LOVE, LOCOMOTIVES AND LAUGHS.
One has to wonder if critics and audiences were blind in 1927 when The General premiered. Admittedly, Buster Keaton had made several comedies that were audacious, but lack of thrills was not the reason why people seemed indifferent to the film. Some critics found its earnest intentions confusing and considered the movie not up to par with the comedian’s earlier efforts. Over the years, The General has become the definitive Buster Keaton vehicle, one of the supreme silent-era masterpieces. Perhaps later critics have come to realize that although the film does offer more of what people came to expect from the daring comedian in those days, it also elevated the comedy to another level because of its basis in reality and credible Civil War-era setting.
Train engineer Johnnie Gray (Keaton) is in Georgia to see his fiancee Annabelle (Marion Mack) when the Civil War breaks out. He wants to join the Confederate Army, but is considered too valuable as an engineer; rejected without an explanation, Johnnie leaves the recruitment office. Annabelle and her family come to believe that he is too much of a coward to fight for the South and she tells him that she won’t speak to him again unless he’s in uniform. One year later, after hearing that her father has been wounded, Annabelle is traveling on “The General”, a train, to see him when it is hijacked by Union spies and Annabelle becomes their prisoner. Johnnie drops everything and uses every track-bound vehicle he can find to catch up with “The General”…
Based on a real-life 1862 incident, depicted in William Pittenger’s book “The Great Locomotive Chase”, the story almost defies belief. The hunt for “The General” involved several trains, but none of the real ones are seen in the movie – although Keaton apparently tried to obtain permission to use the real “General”. They can still however be found in museums. As for the train used in one of the film’s most famous scenes, the one where the “Texas” tries to pass a burning bridge that collapses, the filmmakers got what they wanted – the most expensive scene to be shot during the silent era, and one of the most spectacular. After just leaving the wrecked train in the river, it became a tourist attraction until it was apparently used for scrap during World War II. Today, no filmmaker would attempt something as insane; that’s what we have CGI and models for. But Keaton was something else, and there are many other equally outrageous action scenes peppered throughout the movie, which is just as exciting as it is funny. After the train crash, we’re treated to an elaborate battle featuring hundreds of extras. The comedian, along with his collaborator Clyde Bruckman who worked with many other innovative silent-film comedians, had an eye for the visual, which is obvious in a scene where Johnnie sits on one of the side rods of a train that begins to move and doesn’t realize what he’s doing until the train heads into a tunnel. It’s a hilarious and very cute scene – but also another dangerous stunt that Keaton has us believing is effortless. The chase is varied and full of great sight gags, but the filmmakers also know when to take pauses and move the story forward in other ways. Keaton is magnificent throughout, his sullen charm obvious in most situations; Mack is also quite a capable leading lady who becomes more than a damsel in distress.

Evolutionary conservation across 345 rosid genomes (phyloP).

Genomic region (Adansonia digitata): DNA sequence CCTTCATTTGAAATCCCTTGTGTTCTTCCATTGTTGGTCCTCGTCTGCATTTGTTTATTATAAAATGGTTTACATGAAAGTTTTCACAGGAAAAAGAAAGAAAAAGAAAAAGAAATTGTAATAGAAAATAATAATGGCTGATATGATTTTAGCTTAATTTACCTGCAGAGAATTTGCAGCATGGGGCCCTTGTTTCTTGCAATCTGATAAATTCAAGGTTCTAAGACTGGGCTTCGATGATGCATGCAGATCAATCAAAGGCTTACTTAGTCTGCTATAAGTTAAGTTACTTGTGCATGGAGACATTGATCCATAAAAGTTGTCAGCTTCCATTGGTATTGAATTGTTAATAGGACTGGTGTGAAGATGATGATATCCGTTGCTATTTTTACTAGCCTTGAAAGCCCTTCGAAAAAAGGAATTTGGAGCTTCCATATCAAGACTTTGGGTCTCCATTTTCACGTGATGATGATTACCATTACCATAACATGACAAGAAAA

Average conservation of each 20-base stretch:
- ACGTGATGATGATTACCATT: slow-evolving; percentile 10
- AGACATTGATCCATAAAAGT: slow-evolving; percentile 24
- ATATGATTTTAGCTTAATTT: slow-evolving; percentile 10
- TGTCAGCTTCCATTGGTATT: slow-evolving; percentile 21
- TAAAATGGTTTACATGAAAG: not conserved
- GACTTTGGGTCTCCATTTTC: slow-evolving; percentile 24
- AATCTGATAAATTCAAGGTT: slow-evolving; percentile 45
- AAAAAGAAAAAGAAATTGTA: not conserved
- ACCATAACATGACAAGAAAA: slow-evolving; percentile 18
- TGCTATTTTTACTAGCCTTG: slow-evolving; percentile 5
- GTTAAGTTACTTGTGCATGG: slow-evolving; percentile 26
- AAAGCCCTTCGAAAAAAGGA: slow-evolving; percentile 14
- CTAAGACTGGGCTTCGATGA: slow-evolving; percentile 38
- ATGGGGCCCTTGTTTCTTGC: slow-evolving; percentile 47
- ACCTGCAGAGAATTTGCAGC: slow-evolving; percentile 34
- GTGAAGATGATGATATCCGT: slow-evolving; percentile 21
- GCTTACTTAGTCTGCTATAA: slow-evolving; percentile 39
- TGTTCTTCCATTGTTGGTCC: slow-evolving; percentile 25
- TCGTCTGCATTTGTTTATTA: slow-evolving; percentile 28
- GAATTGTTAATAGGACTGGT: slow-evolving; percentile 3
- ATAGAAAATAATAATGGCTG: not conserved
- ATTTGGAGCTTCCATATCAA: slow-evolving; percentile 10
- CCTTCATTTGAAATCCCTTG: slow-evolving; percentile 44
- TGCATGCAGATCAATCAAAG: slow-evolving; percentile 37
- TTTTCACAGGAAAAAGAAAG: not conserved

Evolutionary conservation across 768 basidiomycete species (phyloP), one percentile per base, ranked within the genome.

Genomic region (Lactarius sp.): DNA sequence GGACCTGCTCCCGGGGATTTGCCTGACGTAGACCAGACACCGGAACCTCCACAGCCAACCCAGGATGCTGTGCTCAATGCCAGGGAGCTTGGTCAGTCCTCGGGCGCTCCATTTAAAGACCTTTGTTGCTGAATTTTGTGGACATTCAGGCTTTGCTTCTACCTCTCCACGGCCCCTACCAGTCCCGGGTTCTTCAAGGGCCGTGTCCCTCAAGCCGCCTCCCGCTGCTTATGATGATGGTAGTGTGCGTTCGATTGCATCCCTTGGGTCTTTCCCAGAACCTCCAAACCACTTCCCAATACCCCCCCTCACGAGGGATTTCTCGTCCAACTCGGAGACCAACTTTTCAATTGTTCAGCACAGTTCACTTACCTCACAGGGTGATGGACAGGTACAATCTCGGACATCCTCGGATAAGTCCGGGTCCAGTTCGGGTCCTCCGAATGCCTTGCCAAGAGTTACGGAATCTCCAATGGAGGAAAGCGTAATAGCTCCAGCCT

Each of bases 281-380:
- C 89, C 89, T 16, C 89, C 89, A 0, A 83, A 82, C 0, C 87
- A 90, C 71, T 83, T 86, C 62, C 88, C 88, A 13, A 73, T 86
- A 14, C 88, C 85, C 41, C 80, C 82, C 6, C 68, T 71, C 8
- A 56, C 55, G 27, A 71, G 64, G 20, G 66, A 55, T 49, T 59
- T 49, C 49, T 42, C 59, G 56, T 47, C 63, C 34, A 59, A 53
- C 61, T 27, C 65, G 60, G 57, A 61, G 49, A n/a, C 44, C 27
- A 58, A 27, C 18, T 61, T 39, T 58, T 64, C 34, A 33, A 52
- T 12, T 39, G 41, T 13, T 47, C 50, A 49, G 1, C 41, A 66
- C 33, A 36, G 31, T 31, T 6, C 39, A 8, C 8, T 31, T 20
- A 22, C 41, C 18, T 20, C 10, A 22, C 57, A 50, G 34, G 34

The General is one of those silent classics that have inspired composers decades later. There have been several scores written for the film. The one I heard now was written by Joe Hisaishi in 2004 and is brilliant; emotional and intriguing, it stands on its own.
The General 1927-U.S. Silent. 74 min. B/W. Produced by Buster Keaton, Joseph M. Schenck. Written and directed by Buster Keaton, Clyde Bruckman. Editing: Buster Keaton, Sherman Kell. Cast: Buster Keaton (Johnnie Gray), Marion Mack (Annabelle Lee), Glen Cavender (Captain Anderson), Jim Farley, Joseph Keaton.
Trivia: Remade as The Great Locomotive Chase (1956).
Last word: “It was shot up around Cottage Grove, Oregon. Because not only the scenery was perfect for it, but all the narrow-gauge railroads from those lumber camps [were there]. And so much of the equipment. Because we bought engines up there and with very little work remodeled ’em into Civil War engines. Then we built a passenger train and a freight train on their flat cars. They had the rolling stock for us. So we just built box cars and passenger coaches and all the track in the world we wanted to use was already laid for us. And it looked aged, which we wanted, and badly – you know – they don’t bother keepin’ it looking good, they don’t care what grows around it… I wanted it that way.” (Keaton, “Buster Keaton: Interviews”)